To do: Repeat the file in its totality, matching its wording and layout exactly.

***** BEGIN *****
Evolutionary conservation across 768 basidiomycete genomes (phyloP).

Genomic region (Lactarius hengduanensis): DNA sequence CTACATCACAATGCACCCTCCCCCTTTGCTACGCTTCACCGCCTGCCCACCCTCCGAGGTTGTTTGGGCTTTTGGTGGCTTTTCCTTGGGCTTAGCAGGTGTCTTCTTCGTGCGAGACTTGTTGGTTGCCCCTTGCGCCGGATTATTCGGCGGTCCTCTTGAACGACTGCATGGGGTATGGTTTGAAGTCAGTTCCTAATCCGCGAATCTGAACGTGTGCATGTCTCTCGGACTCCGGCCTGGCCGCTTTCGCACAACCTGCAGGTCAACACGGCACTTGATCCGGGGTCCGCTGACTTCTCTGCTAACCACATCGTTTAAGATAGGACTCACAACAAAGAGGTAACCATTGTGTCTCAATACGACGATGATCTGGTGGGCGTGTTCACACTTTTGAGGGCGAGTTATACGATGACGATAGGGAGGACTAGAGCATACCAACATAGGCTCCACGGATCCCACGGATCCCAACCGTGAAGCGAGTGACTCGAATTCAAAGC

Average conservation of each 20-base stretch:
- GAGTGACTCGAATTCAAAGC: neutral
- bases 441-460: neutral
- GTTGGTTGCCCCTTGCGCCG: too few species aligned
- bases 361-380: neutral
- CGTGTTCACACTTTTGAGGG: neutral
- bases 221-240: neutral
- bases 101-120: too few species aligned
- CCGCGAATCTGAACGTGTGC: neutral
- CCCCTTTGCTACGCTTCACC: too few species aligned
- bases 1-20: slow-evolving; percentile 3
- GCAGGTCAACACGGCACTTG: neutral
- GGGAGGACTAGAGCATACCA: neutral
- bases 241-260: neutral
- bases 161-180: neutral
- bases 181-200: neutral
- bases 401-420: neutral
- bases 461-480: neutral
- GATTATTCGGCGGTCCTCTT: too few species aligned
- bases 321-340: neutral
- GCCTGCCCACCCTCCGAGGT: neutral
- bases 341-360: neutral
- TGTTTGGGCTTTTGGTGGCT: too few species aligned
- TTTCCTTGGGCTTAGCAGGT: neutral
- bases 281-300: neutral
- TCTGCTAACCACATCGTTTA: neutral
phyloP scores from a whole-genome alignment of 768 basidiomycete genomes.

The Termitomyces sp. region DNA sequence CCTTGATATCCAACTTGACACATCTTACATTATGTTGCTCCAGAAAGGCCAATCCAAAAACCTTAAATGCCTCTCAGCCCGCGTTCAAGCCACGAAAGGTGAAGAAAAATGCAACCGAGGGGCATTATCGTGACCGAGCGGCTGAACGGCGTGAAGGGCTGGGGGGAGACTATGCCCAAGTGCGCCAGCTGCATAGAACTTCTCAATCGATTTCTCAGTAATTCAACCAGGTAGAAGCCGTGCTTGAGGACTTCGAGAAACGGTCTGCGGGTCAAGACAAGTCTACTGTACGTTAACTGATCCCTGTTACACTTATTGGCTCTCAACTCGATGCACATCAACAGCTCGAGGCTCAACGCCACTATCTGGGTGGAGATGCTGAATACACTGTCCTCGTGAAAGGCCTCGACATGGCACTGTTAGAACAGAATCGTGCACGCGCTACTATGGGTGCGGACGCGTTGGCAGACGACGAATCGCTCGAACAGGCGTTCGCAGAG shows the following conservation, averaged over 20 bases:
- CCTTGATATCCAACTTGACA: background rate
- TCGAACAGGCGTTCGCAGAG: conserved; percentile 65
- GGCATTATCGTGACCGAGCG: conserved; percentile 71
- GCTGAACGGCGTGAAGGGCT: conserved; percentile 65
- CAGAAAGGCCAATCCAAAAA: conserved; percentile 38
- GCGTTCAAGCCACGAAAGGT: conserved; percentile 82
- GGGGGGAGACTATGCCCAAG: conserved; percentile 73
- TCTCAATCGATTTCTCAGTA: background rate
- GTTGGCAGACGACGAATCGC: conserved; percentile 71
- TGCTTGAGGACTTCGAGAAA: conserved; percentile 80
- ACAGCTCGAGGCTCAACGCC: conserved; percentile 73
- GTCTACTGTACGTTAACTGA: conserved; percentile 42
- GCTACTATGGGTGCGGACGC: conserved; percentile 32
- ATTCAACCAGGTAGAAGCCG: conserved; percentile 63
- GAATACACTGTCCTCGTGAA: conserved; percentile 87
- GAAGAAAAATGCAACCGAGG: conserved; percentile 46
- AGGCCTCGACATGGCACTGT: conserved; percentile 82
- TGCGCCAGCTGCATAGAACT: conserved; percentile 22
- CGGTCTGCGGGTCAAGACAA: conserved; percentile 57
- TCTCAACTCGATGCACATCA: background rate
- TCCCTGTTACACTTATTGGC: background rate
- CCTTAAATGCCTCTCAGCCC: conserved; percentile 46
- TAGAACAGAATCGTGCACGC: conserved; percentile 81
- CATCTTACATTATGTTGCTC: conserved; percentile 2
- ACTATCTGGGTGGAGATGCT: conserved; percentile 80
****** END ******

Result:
Evolutionary conservation across 768 basidiomycete genomes (phyloP).

Genomic region (Lactarius hengduanensis): DNA sequence CTACATCACAATGCACCCTCCCCCTTTGCTACGCTTCACCGCCTGCCCACCCTCCGAGGTTGTTTGGGCTTTTGGTGGCTTTTCCTTGGGCTTAGCAGGTGTCTTCTTCGTGCGAGACTTGTTGGTTGCCCCTTGCGCCGGATTATTCGGCGGTCCTCTTGAACGACTGCATGGGGTATGGTTTGAAGTCAGTTCCTAATCCGCGAATCTGAACGTGTGCATGTCTCTCGGACTCCGGCCTGGCCGCTTTCGCACAACCTGCAGGTCAACACGGCACTTGATCCGGGGTCCGCTGACTTCTCTGCTAACCACATCGTTTAAGATAGGACTCACAACAAAGAGGTAACCATTGTGTCTCAATACGACGATGATCTGGTGGGCGTGTTCACACTTTTGAGGGCGAGTTATACGATGACGATAGGGAGGACTAGAGCATACCAACATAGGCTCCACGGATCCCACGGATCCCAACCGTGAAGCGAGTGACTCGAATTCAAAGC

Average conservation of each 20-base stretch:
- GAGTGACTCGAATTCAAAGC: neutral
- bases 441-460: neutral
- GTTGGTTGCCCCTTGCGCCG: too few species aligned
- bases 361-380: neutral
- CGTGTTCACACTTTTGAGGG: neutral
- bases 221-240: neutral
- bases 101-120: too few species aligned
- CCGCGAATCTGAACGTGTGC: neutral
- CCCCTTTGCTACGCTTCACC: too few species aligned
- bases 1-20: slow-evolving; percentile 3
- GCAGGTCAACACGGCACTTG: neutral
- GGGAGGACTAGAGCATACCA: neutral
- bases 241-260: neutral
- bases 161-180: neutral
- bases 181-200: neutral
- bases 401-420: neutral
- bases 461-480: neutral
- GATTATTCGGCGGTCCTCTT: too few species aligned
- bases 321-340: neutral
- GCCTGCCCACCCTCCGAGGT: neutral
- bases 341-360: neutral
- TGTTTGGGCTTTTGGTGGCT: too few species aligned
- TTTCCTTGGGCTTAGCAGGT: neutral
- bases 281-300: neutral
- TCTGCTAACCACATCGTTTA: neutral
phyloP scores from a whole-genome alignment of 768 basidiomycete genomes.

The Termitomyces sp. region DNA sequence CCTTGATATCCAACTTGACACATCTTACATTATGTTGCTCCAGAAAGGCCAATCCAAAAACCTTAAATGCCTCTCAGCCCGCGTTCAAGCCACGAAAGGTGAAGAAAAATGCAACCGAGGGGCATTATCGTGACCGAGCGGCTGAACGGCGTGAAGGGCTGGGGGGAGACTATGCCCAAGTGCGCCAGCTGCATAGAACTTCTCAATCGATTTCTCAGTAATTCAACCAGGTAGAAGCCGTGCTTGAGGACTTCGAGAAACGGTCTGCGGGTCAAGACAAGTCTACTGTACGTTAACTGATCCCTGTTACACTTATTGGCTCTCAACTCGATGCACATCAACAGCTCGAGGCTCAACGCCACTATCTGGGTGGAGATGCTGAATACACTGTCCTCGTGAAAGGCCTCGACATGGCACTGTTAGAACAGAATCGTGCACGCGCTACTATGGGTGCGGACGCGTTGGCAGACGACGAATCGCTCGAACAGGCGTTCGCAGAG shows the following conservation, averaged over 20 bases:
- CCTTGATATCCAACTTGACA: background rate
- TCGAACAGGCGTTCGCAGAG: conserved; percentile 65
- GGCATTATCGTGACCGAGCG: conserved; percentile 71
- GCTGAACGGCGTGAAGGGCT: conserved; percentile 65
- CAGAAAGGCCAATCCAAAAA: conserved; percentile 38
- GCGTTCAAGCCACGAAAGGT: conserved; percentile 82
- GGGGGGAGACTATGCCCAAG: conserved; percentile 73
- TCTCAATCGATTTCTCAGTA: background rate
- GTTGGCAGACGACGAATCGC: conserved; percentile 71
- TGCTTGAGGACTTCGAGAAA: conserved; percentile 80
- ACAGCTCGAGGCTCAACGCC: conserved; percentile 73
- GTCTACTGTACGTTAACTGA: conserved; percentile 42
- GCTACTATGGGTGCGGACGC: conserved; percentile 32
- ATTCAACCAGGTAGAAGCCG: conserved; percentile 63
- GAATACACTGTCCTCGTGAA: conserved; percentile 87
- GAAGAAAAATGCAACCGAGG: conserved; percentile 46
- AGGCCTCGACATGGCACTGT: conserved; percentile 82
- TGCGCCAGCTGCATAGAACT: conserved; percentile 22
- CGGTCTGCGGGTCAAGACAA: conserved; percentile 57
- TCTCAACTCGATGCACATCA: background rate
- TCCCTGTTACACTTATTGGC: background rate
- CCTTAAATGCCTCTCAGCCC: conserved; percentile 46
- TAGAACAGAATCGTGCACGC: conserved; percentile 81
- CATCTTACATTATGTTGCTC: conserved; percentile 2
- ACTATCTGGGTGGAGATGCT: conserved; percentile 80